“Online, brand value is built through experience, not exposure.”
First, a confession. I didn’t say this. I wish I’d said it, but it was actually said by usability legend Jakob Nielsen at a workshop he did way back in 2006. I was in the audience, and I was listening. Intently.
But now, some 17 years later, I have to wonder if anyone else was. According to a new study from Yext cited by MediaPost’s Inside Performance column, many companies are still struggling with the concept. Here’s just a few tidbits from the report:
-- 47% (of leads) in a Yext survey said they were unable to make an online purchase because the website’s help section did not provide the information needed.
-- On average, respondents said it takes nearly 9 hours for a typical customer service issue to be resolved. Respondents said resolution should take about 14.5 minutes.
-- 42% of respondents said help sites do not often provide the answers they look for with a first search.
-- The biggest challenge, cited by 61%, is that the help site does not understand their question.
This isn’t rocket science, people. If you piss off your customers and prospects, they will go find one of your competitors that doesn’t piss them off. And they won’t come back.
Perhaps the issue is that businesses doing business online have a bad case of the Lake Wobegon effect. This, according to Wikipedia, is a “a natural human tendency to overestimate one's capabilities.” It came from Garrison Keillor’s description of his fictional town in Minnesota where "all the women are strong, all the men are good-looking, and all the children are above average"
When applied to businesses, it means that they think they’re much better at customer service than they actually are. In a 2005 study titled “Closing the delivery gap,”, Global consulting firm Bain & Company found that 80% of companies believe they are delivering a superior service. And yet, only 8% of customers believe that they are receiving excellent service.
I couldn’t find an update to this study but I suspect this is probably still true. It’s also true that when it comes to judging the quality of your customer service, your customers are the only ones that can do it. So you should listen to them.
If you don’t listen, the price you’re paying is huge. In yet another study, call center platform TCN’s second annual “Consumer Insights about Customer Service,” 66% of Americans are likely to abandon a brand after a poor customer service experience.
Yet, for many companies, customer service is at the top of their cost-cutting hit list. According to the Bureau of Labor Statistics, the projected average growth rate for all occupations from 2020 to 2030 is 8%, but when looking at customer service specifically, the estimated growth is actually -4%. In many cases, this reduced head count is due to companies either outsourcing their customer service or swapping people for technology.
This is probably not a great move.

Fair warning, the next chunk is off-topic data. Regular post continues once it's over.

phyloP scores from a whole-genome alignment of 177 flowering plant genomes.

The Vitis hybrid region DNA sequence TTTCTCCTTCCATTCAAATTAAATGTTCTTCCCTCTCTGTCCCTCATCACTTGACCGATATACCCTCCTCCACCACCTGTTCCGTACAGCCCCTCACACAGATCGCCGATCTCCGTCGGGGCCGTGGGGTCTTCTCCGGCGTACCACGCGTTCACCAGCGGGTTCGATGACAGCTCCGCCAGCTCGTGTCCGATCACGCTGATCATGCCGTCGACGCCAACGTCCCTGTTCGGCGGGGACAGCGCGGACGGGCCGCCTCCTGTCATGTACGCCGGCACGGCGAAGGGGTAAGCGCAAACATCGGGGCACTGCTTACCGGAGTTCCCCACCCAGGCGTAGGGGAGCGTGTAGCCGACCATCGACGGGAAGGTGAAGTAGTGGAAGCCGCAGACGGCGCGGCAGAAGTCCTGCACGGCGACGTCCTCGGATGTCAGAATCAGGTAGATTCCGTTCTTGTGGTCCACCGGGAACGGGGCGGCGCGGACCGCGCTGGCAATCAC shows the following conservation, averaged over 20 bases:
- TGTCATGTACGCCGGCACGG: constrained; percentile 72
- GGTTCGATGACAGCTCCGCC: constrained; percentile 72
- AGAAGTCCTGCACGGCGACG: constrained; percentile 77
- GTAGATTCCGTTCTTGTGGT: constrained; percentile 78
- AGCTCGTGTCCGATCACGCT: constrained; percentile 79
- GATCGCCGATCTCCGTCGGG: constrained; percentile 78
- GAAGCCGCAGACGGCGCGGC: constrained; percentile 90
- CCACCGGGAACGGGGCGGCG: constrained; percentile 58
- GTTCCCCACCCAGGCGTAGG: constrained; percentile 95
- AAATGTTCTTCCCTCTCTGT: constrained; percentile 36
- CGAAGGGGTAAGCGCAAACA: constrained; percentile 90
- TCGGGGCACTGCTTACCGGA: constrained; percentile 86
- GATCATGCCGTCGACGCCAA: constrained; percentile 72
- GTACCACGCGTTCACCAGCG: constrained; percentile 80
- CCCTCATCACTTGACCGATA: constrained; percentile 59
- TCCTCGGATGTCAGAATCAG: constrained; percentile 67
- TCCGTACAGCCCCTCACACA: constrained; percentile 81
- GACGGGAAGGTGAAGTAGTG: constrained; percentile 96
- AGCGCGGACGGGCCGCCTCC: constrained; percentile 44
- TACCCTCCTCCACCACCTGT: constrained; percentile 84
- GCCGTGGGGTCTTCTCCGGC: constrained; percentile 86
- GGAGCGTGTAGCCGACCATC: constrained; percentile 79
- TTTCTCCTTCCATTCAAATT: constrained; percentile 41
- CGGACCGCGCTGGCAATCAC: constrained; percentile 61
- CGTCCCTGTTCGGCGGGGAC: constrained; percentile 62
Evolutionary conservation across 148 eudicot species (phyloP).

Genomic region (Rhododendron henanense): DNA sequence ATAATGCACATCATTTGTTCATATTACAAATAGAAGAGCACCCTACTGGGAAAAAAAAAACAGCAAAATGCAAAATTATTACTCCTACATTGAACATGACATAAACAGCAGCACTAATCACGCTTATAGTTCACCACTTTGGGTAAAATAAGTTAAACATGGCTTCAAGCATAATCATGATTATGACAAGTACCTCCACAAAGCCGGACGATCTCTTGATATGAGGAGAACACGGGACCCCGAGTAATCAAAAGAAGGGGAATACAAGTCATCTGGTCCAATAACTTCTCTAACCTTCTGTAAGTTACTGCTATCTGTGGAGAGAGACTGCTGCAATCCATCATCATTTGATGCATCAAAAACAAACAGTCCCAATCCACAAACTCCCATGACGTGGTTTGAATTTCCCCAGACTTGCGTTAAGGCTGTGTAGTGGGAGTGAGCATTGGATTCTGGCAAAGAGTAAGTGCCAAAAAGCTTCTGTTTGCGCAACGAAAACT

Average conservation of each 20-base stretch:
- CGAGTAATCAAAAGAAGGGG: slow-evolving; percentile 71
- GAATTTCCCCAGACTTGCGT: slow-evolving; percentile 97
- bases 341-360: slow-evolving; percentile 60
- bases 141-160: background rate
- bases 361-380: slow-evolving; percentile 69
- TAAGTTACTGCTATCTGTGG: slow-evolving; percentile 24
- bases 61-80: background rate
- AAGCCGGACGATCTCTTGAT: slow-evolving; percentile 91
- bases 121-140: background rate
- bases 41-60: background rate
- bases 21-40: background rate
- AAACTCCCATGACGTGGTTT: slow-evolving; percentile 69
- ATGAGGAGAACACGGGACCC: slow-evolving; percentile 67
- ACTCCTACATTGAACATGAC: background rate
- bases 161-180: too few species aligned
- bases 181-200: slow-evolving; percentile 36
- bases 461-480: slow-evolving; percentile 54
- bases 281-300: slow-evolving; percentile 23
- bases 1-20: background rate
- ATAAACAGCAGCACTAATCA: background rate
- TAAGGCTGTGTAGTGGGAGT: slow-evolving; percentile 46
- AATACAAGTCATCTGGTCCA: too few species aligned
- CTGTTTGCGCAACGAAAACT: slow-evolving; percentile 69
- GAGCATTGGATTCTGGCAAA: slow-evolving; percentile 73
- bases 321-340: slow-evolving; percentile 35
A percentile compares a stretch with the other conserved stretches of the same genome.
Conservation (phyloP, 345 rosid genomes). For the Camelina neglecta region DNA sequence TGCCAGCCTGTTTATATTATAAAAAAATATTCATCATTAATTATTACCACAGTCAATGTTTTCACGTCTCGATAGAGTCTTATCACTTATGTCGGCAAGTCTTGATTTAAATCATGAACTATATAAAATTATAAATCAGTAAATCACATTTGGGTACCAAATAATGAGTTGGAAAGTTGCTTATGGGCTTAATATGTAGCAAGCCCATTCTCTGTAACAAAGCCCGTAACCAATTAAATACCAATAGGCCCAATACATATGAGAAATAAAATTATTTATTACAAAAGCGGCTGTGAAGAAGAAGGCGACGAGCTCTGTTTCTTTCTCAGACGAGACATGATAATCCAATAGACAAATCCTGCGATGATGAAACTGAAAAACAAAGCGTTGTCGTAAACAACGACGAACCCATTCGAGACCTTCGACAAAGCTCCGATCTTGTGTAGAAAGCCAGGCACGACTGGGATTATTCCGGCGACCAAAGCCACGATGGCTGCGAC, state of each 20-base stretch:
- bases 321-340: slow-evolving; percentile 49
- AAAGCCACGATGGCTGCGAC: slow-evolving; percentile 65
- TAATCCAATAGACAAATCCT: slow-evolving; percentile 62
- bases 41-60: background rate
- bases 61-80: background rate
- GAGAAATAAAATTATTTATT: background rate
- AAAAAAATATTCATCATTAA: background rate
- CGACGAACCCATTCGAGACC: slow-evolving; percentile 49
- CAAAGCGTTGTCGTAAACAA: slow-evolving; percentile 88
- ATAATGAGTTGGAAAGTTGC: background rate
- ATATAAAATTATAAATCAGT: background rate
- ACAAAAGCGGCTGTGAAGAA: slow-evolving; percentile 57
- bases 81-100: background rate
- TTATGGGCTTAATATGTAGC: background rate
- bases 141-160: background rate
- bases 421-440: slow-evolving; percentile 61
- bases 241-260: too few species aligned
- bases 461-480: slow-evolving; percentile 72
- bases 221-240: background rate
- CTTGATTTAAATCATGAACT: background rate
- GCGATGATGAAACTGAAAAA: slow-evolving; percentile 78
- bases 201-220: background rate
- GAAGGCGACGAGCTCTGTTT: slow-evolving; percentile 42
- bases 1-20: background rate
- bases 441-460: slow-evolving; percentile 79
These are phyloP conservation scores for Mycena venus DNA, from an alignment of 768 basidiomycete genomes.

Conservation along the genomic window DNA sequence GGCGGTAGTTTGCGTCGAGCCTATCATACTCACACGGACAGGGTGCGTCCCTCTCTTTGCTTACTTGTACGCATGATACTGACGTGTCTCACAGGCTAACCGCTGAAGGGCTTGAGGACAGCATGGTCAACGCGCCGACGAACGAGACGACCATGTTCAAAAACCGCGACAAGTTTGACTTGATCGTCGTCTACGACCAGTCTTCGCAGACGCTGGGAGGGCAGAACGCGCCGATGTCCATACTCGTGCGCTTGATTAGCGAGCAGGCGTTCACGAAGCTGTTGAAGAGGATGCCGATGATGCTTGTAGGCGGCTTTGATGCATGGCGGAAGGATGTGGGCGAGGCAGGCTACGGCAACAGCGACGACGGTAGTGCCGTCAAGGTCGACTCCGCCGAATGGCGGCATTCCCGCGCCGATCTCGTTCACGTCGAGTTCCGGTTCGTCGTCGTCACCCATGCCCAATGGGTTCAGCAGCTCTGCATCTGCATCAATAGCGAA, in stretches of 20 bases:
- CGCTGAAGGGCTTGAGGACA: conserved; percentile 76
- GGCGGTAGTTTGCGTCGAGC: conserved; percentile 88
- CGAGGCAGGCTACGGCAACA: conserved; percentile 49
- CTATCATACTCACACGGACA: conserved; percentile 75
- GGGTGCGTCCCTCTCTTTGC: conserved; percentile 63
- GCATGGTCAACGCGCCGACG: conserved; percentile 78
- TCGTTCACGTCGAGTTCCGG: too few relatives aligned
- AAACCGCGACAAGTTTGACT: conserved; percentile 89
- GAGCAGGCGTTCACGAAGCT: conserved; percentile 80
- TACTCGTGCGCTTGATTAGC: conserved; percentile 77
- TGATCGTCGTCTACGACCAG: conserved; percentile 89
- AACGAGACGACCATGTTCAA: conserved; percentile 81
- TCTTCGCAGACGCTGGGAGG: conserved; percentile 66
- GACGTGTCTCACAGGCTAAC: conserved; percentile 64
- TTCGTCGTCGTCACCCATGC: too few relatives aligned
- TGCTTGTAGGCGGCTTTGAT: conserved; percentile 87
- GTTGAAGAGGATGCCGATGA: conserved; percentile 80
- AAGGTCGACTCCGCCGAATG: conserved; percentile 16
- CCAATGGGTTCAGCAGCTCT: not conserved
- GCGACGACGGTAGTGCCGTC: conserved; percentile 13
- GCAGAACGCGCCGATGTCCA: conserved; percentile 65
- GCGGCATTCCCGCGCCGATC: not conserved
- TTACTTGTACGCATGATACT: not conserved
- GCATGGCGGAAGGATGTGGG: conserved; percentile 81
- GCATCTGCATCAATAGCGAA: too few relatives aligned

Again, according to the TCN study, when asked what their preferred method of communication with a company’s customer service department was, number one was “talking to a live agent by phone,” with 49 % choosing it. Just behind was 45% choosing an “online chat with a live agent."
Now, granted, this is coming from a company that just happens to provide these solutions, so take it with a grain of salt, but still, this is probably not the place you should be reducing your head count.
One final example of the importance customer service, not from a study but from my own circle of influencers. My wife and I recently booked a trip with my daughter and her husband and, like everyone else in the last few years, we found we had to cancel the trip. The trip was booked through Expedia, so the credits, while issued by the carrier, had to be rebooked through Expedia.
My daughter tried to rebook online and soon found that she had to talk to an Expedia customer service agent. We happened to be with her when she did this. It turned out she talked to not one, but three different agents. The first flatly refused to rebook and seemed to have no idea how the system worked. The second was slightly more helpful but suggested a way to rebook that my daughter wasn’t comfortable with. The third finally got the job done. This took about three hours on the phone, all to do something that should have taken two minutes online.
I haven’t mustered up the courage to attempt to rebook my credits yet. One thing I do know -- it will involve whisky.
What are the chances that we will book another flight on Expedia? About the same as me making the 2024 Olympic Chinese Gymnastic Team.
Actually, that might have the edge.
Congratulations for putting the focus on an important issue that management in most companies seems to give low priority. This is particlarly true of compnaies with limited competition.
The "satsifaction surveys" that follow most phone and online interaction seem to be ignored.